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Setup MacOS system-wide Vim mode

I got interested in workflow automations a while ago. With that came the understanding of Karabiner, which allows the remapping of keyboard keystrokes. Besides this I understood the benefits of using Vim: It is fast and can be used in most Unix distributions. As a result of these concepts arose the idea of a system-wide Vim mode.

The problem

When using a code editor in MacOS, the developer alters the caret position with Alt + →↑↓ ←. However, when SSH-ing into another computer, there is no visual editor, and Vim needs to be used. Vim is also fast, does not require the use of mouse, and has convenient arrow keys on the home row – hjkl.

These two separate environments create a problem where the developer needs to use different code editing systems in Vim and MacOS.

Solution

There needs to be a system wide Vim mode. To create a fast and robust experience, first the keystrokes need to be mapped into ones that simulate Vim behaviour. Secondly, an app needs to be created that displays the Vim modes. Thirdly, this app and the keystrokes need to be connected.

Capture and modify keystrokes

Karabiner needs to be installed to enable remapping of keystrokes. Enthusiasts have created different complex modifications, including Vim modes, from which a suitable one can be imported into the app.

Karabiner is a relatively heavy package, including cumbersome apps like PreferencesWindow, NotificationWindow and EventViewer. These are developer tools which are not required for Vim mode and therefore will not be installed with ti-vim.

Karabiner UI has many options and can be difficult to understand

Create an App to visualise the Vim mode.

After importing suitable complex modifications into Karabiner, a new problem arises. When switching between vim modes, there is no visual indicator. The user doesn’t know if the mode is normal, insert or visual. For this reason, there needs to exist a Vim mode indicator.

This app needs to:

  • Be always float on top: .floating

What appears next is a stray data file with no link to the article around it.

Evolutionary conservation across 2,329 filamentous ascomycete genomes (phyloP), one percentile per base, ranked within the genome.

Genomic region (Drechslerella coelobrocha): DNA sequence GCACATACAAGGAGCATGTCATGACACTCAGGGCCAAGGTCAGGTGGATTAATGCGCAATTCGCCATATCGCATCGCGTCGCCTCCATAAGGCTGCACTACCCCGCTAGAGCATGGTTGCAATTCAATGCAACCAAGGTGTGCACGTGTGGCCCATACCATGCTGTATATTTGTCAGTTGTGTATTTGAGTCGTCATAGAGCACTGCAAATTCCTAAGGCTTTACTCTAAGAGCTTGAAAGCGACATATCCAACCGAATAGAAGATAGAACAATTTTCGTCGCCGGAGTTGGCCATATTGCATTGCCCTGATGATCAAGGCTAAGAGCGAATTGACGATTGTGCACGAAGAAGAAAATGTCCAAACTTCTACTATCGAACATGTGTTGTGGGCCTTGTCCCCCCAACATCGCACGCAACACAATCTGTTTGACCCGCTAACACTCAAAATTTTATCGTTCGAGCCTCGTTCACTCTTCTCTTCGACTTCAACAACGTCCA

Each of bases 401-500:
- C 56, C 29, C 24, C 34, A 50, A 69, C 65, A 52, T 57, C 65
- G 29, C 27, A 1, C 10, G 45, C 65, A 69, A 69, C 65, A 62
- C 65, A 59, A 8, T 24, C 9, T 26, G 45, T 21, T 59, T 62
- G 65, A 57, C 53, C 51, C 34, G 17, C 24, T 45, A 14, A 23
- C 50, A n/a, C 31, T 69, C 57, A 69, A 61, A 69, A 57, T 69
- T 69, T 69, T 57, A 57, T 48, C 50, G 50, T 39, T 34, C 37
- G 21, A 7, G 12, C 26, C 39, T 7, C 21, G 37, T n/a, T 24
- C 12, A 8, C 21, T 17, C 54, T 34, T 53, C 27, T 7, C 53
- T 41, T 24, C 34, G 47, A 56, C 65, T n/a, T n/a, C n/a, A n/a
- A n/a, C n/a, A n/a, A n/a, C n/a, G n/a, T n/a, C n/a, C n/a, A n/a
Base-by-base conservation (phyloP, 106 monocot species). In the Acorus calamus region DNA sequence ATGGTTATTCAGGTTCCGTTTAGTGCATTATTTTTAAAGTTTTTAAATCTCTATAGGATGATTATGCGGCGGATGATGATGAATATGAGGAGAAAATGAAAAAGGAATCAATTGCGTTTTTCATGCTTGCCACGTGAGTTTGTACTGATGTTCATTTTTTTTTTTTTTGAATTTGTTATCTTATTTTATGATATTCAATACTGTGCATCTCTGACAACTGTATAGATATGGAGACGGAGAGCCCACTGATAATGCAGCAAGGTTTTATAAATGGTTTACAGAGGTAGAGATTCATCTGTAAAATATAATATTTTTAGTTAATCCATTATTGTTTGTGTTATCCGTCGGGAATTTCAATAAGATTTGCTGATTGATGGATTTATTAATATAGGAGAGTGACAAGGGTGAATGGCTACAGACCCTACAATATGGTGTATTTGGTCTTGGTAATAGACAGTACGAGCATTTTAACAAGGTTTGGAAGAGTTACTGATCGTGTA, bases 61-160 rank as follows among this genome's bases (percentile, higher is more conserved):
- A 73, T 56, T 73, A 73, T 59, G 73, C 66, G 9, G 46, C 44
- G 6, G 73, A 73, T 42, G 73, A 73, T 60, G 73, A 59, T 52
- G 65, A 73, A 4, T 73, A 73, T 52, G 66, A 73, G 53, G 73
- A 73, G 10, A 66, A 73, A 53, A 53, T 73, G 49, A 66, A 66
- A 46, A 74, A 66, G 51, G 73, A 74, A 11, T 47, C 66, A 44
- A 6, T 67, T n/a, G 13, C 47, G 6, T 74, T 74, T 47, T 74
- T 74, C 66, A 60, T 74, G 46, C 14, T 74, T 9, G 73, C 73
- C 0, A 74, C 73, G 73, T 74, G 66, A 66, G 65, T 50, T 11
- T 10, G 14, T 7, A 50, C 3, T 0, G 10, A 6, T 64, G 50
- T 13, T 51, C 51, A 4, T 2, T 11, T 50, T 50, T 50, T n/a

• Have a window that switches between images of insert/normal and visual modes
  • Implements interface to Karabiner.
Vim mode indicator app

The first 2 points can be relatively straightforward to implement. For the third one, there are a few options

Karabiner to Indicator app inter-process communication

Karabiner needs to send information about what mode the Vim is to the Indicator app. The keystroke observer daemon can call shell commands after key strokes. This is enables us to use any of the inter-process communication options that are available.

Some alternatives to consider:

  • Distributed Notifications
  • Web socket / Web server
  • Cocoa Scripting Bridge
  • XPC

Once the interface is defined in the Indicator app, a shell command can be invoked in Karabiner. If it is using a Cocoa scripting bridge, an AppleScript function can be called:

"to": [
    {
        "set_variable": {
            "name": "vim_mode",
            "value": 0
        }
    },
    {
        "shell_command": "osascript -e 'tell application \"indicator-app\" to indicator 0'"
    }
]

Solution 2

The app ti-vim is a single package for MacOS that installs system-wide Vim. It bundles Karabiner and the Indicator app out of the box, with the user input needed only to choose the vim mode indicator style. The developer can choose this option if she wants to save time setting up Vim manually.

Conclusion

Vim is a fast and well known method of inputting text/code in any computer environment. MacOS implements a different text navigation system with Alt/Cmd/Shift + →↑↓ ←.If the user wants consistency, then system-wide Vim mode can be setup with Karabiner or a separate app ti-vim.

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